What Does Deposit Corrosion Mean?
Deposit corrosion is a type of localized corrosion in which deposits or a collection of material form on a metal surface. This type of corrosion occurs around or under an irregular deposit on metals. The localized corrosion is intense and usually occurs within guarded areas and metals open to corrosives. In general, it occurs at the area where metal comes into contact with other metals, and with with metals to non-metals.
Deposit corrosion is typically related to minute volumes of inactive solution from lap joints, surface deposits, gasket surfaces or crevices that are under rivet heads and bolts.
Deposit corrosion is also known as crevice erosion or under deposit corrosion.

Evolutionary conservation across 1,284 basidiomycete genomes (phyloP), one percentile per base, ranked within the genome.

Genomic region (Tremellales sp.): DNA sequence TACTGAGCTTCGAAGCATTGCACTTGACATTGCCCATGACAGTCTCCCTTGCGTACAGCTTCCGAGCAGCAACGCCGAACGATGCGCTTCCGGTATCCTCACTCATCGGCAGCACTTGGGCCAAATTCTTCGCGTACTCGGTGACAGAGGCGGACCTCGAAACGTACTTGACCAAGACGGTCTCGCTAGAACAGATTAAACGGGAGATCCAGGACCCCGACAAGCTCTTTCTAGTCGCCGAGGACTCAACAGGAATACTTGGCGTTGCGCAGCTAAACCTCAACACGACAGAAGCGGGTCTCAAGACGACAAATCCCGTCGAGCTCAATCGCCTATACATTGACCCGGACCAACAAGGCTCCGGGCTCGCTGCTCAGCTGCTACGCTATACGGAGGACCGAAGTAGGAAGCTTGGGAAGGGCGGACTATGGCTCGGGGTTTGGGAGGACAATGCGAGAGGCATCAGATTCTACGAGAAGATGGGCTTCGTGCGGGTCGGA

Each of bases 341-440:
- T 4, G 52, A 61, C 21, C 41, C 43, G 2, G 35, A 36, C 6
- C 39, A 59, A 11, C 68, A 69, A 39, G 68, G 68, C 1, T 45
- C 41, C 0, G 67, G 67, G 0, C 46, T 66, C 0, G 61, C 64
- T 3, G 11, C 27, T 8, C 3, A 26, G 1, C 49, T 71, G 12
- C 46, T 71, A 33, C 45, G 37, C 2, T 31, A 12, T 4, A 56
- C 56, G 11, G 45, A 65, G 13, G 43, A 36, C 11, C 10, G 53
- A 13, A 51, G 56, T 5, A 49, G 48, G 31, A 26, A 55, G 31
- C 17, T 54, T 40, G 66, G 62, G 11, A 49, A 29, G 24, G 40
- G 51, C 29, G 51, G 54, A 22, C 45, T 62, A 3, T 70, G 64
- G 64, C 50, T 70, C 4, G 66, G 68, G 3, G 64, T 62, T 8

Corrosionpedia Explains Deposit Corrosion
Deposit corrosion is one of the most severe types of corrosion, especially affecting piping systems. It is very localized and aggressive, leading to deep penetration of the metal surface with less corrosion involved in the adjacent areas. Surface deposits are the major reason why corrosion factors and other forms of initiating mechanisms choose individual sites.
In some cases, pitting can be seen throughout the metal surface. The effect is a very rough and irregular profile. Sometimes, the pits can only be seen in certain areas, leaving most of the metal in almost new condition. While fasteners and screws are regarded as the main sources of deposit corrosion problems, it also may occur under barnacles, washers and protective films.
Deposit corrosion can be prevented by:
- Maintaining cleanliness
- Ensuring proper use of protective coatings and sealants
- Use of stainless steel grades that contain molybdenum, like 316 or 316L, which have more resistance to deposit corrosion